The range of issues includes: insurgency and counterinsurgency, ethnic conflict, development of indigenous forces, economic development of war-torn states, “Phase IV” reconstruction efforts, and the establishment of political institutions.

The team most recently spent time on the ground in Afghanistan advising Provincial Reconstruction Teams (PRTs).
What are PRTs?
The Provincial Reconstruction Teams (PRTs) are “non-kinetic” operations carried out jointly by small number of lightly armed military personnel and civilian staff from the diplomatic community and development agencies to promote governance, security and reconstruction throughout the post-9.11 Afghanistan and Iraq. PRTs can be characterized in two ways: one as a miniature of multidimensional peacekeeping operations or “peacekeeping-lite,”and the other as an extended civil-military operation center (CMOC) or “super-CMOC.”
And the PRTs have some questionable activities, beyond humanitarian work:
The PRTs have critics in the international aid community. A recent analysis from the think tank Overseas Development Institute, said “In Afghanistan, Provincial Reconstruction Teams (PRTs) were perceived as blurring the lines between humanitarian and military action.”
Amnesty International ran across some shady operations conducted by some of the PRTs that involved torture:
Amnesty International is concerned that ISAF troops from New Zealand operating in Afghanistan and particularly the Provincial Reconstruction Team (PRT) could be involved in transferring detainees to Afghan security forces....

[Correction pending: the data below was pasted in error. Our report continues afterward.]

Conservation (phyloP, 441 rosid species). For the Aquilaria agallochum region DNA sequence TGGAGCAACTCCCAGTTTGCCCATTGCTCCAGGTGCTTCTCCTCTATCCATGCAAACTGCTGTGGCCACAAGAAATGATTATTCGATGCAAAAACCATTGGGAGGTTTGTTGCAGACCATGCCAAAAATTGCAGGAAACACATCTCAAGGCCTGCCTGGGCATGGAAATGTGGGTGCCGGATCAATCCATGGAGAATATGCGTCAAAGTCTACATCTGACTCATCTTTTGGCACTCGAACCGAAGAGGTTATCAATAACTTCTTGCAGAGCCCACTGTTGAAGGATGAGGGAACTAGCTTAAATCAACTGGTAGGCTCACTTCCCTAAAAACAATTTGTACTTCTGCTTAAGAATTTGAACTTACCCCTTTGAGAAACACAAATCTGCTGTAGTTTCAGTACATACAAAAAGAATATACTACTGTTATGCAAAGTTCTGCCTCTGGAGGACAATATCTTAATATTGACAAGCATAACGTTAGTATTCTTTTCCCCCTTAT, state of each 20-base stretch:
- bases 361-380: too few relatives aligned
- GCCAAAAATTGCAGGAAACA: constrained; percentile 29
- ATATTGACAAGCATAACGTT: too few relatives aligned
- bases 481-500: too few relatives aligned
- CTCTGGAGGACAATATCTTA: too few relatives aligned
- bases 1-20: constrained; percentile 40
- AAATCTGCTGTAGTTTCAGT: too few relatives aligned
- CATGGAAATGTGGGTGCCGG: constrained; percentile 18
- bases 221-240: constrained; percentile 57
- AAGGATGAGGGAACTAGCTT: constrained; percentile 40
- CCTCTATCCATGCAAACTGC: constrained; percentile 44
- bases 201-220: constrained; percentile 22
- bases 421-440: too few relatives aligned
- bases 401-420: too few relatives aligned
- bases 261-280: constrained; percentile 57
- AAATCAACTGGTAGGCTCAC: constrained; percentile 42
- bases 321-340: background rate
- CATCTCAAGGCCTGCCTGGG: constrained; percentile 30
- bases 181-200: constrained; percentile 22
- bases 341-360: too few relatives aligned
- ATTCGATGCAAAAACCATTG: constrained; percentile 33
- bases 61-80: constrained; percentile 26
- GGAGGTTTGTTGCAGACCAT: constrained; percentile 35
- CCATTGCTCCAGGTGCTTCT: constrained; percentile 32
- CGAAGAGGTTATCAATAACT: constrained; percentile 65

“The NZ PRT (107 personnel as of October 2007) Bamyan is tasked with maintaining security in Bamyan Province. It does this by conducting frequent presence patrols throughout the province.”, [sic] may apprehend and transfer detainees,” says Amnesty International Spokesperson Gary Reese.

In March this year, Amnesty International raised our concerns to Hon Phil Goff, Minister of Defence, that the 50-70 detainees handed over to U.S. forces by the NZ SAS could be subject to torture at Guantanamo Bay or other secret detention centres in a third country (through the US practice of ‘extraordinary rendition’).
What happens to those transferred from PRTs operating in Afghanistan to Afghan security forces? They are almost certainly tortured.
The public, starved of any real investigative or substantive reporting from the U.S. wars abroad, are unaware of how these wars are conducted. Reporting at home concentrates on buzzwords like "surge", and concentrate on the number of U.S. troops deployed, or U.S. casualties. Almost no one really knows how the war is actually conducted (although some may be familiar with the use of Predator drones used to assassinate opponents, and kill many civilians in the process).

The U.S. wars of conquest and control, mislabeled a "war on terror," have tarnished everything they touched that could be decent or true. Torture, assassination, lies, cover-up, mass murder, and now the transformation of humanitarian aid into a cover for counter-insurgency. Truly this is a very sick country, with a maniacal ruling elite who loves their technology of destruction, and finds nothing sacred in their quest to rule over whatever they want, and whomever stands in their way.